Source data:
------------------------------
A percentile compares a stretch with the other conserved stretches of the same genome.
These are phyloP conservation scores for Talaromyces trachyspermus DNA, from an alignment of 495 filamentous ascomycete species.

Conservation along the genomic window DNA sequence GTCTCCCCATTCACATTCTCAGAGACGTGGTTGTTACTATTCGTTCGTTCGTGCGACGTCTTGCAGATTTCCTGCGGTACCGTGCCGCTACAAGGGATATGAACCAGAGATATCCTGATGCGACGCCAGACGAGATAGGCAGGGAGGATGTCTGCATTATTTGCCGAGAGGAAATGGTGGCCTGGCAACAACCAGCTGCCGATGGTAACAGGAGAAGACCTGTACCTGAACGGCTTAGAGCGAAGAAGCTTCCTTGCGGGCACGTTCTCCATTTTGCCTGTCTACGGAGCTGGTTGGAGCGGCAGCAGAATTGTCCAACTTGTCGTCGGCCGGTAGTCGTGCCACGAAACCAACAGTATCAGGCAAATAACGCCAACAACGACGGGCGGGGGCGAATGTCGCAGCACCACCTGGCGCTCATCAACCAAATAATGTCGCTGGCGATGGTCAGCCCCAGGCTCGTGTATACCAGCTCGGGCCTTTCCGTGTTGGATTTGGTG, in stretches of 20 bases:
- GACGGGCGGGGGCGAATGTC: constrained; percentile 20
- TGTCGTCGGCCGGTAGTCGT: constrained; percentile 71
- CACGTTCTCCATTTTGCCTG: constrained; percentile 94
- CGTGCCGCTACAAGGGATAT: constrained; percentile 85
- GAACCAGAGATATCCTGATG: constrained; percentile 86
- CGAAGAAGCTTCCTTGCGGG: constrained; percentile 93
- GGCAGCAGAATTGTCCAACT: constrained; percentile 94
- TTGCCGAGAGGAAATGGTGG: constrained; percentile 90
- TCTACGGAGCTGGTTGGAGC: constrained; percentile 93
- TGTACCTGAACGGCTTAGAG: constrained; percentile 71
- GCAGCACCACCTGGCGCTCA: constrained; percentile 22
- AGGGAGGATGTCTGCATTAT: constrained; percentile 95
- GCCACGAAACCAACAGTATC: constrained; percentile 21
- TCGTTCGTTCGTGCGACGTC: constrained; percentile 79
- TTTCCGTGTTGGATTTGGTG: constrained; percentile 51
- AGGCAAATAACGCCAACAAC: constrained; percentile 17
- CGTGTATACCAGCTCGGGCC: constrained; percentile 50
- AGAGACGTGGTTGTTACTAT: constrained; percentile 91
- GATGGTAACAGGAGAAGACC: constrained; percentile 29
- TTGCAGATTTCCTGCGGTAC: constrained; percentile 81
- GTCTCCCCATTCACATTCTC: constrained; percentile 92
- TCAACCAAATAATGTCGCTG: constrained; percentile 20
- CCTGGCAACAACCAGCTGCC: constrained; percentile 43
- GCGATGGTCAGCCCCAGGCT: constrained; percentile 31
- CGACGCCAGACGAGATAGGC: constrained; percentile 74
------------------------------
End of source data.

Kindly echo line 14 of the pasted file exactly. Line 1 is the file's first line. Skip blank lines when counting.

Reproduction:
- GCAGCACCACCTGGCGCTCA: constrained; percentile 22